Wednesday, June 23, 2010

In The Spotlight!

I received an unexpected but certainly not unwelcome email last night letting me know that I've been selected to present a spotlight session at the 2010 PASS Summit! I'll be talking transactional replication, and while I could spend all day on the subject I'll be sure to make the most out of the 90 minutes I get. No word on scheduling specifics, but I can only hope that I'm on day 1 or 2 this year. Last year I was put in the final session for day 3 and I'm pretty sure everyone was burned out by then (I know I was).

Speaking of the Summit, if you plan on going and haven't registered yet don't wait! Register before June 30 to get the discounted rate of $1,395 - that's a 30% discount ($600) off the full price.

Here's the details on my spotlight session:

Transactional Replication: Beyond The Basics

Description: Transactional replication can support synchronizing from as few as a hundred to as many as hundreds of millions or more of changes a day across multiple servers. However, replication is more than clicking your way through wizards; Monitoring and tuning are required to achieve optimal performance and the number of processes involved increase the likelihood that problems can (and usually will) occur. This session is for DBA already familiar with the basics of transactional replication and looking to go beyond the setup wizards to gain a deeper understanding of the technology.  We'll cover monitoring techniques, calibrating performance, and troubleshooting common replication problems plus share some tricks and tips gleaned from years of experience working with high volume, multiple datacenter topologies.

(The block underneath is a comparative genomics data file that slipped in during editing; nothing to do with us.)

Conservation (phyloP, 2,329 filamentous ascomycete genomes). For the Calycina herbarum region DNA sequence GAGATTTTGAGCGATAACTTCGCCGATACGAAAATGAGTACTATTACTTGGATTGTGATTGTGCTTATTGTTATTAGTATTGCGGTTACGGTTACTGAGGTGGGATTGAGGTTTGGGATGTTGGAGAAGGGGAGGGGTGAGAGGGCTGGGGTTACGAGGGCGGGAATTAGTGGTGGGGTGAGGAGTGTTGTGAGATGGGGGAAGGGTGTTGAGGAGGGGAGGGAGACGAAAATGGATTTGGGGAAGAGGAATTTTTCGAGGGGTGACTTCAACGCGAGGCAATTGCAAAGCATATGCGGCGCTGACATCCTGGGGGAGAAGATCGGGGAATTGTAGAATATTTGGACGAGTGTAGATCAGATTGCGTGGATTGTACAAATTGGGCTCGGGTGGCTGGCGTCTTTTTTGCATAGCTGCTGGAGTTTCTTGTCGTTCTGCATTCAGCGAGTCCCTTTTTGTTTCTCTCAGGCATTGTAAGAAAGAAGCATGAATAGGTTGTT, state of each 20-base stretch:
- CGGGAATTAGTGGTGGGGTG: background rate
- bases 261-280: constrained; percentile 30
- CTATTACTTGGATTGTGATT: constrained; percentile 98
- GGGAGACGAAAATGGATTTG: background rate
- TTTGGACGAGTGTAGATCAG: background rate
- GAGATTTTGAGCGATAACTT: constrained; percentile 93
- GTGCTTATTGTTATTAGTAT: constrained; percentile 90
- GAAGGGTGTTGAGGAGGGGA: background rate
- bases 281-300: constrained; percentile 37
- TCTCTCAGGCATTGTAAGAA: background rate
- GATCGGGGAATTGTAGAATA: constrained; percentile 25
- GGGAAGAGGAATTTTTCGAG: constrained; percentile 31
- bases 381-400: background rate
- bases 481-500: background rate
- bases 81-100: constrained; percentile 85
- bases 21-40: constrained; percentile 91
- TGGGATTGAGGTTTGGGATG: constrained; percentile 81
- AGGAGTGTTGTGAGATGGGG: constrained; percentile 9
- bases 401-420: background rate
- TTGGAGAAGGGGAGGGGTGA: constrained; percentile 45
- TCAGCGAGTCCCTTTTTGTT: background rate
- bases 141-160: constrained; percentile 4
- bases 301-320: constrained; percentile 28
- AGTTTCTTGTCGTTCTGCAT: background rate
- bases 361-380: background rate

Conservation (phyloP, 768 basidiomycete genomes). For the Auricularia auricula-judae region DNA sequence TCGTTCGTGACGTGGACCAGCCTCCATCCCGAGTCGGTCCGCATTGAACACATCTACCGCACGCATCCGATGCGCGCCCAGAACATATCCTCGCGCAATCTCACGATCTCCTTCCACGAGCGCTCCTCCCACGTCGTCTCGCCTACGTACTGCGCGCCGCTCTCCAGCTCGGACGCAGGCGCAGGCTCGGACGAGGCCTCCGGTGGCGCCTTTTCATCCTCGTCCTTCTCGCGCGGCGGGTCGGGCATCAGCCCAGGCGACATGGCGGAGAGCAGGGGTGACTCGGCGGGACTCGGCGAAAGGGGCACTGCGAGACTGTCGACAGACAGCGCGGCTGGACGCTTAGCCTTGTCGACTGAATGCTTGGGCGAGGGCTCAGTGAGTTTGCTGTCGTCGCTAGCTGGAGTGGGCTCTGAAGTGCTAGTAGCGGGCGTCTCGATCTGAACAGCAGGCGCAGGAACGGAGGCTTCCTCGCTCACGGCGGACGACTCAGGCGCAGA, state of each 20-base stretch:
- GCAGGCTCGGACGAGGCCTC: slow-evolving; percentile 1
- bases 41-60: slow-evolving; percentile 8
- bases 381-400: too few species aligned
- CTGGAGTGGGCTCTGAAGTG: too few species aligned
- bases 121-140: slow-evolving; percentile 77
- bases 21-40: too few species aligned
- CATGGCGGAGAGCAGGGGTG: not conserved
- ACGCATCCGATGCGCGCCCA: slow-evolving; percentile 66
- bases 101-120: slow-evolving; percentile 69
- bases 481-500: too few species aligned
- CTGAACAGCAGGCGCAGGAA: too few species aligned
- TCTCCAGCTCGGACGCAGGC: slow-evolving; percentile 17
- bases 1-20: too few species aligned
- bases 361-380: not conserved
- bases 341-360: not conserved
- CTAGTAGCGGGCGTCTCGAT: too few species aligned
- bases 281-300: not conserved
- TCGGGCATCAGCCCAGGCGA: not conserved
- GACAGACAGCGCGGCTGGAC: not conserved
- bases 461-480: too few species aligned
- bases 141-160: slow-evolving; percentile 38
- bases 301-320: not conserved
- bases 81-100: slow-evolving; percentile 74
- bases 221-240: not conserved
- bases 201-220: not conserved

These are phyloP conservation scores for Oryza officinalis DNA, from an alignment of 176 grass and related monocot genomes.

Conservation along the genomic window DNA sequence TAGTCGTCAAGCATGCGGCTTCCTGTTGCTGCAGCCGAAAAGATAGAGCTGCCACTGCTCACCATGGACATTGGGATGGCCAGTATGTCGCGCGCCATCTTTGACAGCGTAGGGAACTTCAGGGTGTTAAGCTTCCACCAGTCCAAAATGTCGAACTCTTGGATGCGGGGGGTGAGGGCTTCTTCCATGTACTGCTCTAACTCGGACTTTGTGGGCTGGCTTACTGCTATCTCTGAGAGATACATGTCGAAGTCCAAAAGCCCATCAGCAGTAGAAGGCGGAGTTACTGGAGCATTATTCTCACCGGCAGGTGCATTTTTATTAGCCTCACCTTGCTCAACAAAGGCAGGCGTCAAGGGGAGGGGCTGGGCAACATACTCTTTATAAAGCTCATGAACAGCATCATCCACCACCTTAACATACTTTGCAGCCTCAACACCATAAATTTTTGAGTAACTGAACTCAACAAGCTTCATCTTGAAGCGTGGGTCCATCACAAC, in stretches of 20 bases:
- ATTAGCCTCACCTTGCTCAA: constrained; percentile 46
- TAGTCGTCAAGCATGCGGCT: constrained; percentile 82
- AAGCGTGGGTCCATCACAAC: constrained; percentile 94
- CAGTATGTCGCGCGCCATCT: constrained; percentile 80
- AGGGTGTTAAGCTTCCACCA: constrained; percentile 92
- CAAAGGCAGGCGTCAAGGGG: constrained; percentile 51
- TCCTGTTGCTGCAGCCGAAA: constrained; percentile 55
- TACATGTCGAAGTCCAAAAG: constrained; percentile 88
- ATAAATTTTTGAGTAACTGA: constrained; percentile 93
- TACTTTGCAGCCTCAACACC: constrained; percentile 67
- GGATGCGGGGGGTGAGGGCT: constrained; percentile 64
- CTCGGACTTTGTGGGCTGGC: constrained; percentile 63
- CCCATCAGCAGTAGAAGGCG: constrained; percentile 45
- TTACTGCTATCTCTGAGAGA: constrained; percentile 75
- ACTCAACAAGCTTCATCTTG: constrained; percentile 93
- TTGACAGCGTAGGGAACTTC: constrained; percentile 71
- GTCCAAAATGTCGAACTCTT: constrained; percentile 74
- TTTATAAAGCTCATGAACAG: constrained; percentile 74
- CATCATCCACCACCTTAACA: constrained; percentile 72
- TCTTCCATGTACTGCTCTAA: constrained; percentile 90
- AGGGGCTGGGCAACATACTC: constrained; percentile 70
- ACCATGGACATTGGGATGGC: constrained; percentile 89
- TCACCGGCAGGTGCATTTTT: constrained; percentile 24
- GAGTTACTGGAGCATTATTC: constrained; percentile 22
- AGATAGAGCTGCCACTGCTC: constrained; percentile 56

Goals:

  • Learn advanced replication monitoring techniques including: Replication monitor, replication alerts, and tracer tokens.
  • Learn how to tune replication performance using agent profile parameters.
  • Learn how to troubleshoot and fix common replication errors.

 

Monday, June 21, 2010

PASS 2011 Spring Event In Orlando

In March of this year the PASS Board of Directors began kicking around the idea of holding some kind of event on the east coast after announcing that the Summit will be in Seattle for 2010 and 2011. The minutes from the June 2010 PASS Board of Directors meeting (free PASS login required to view) have been released and it's now official - there will be an event in the spring of 2011 here in Orlando! Bonus: It won't cost any more than $400 per person.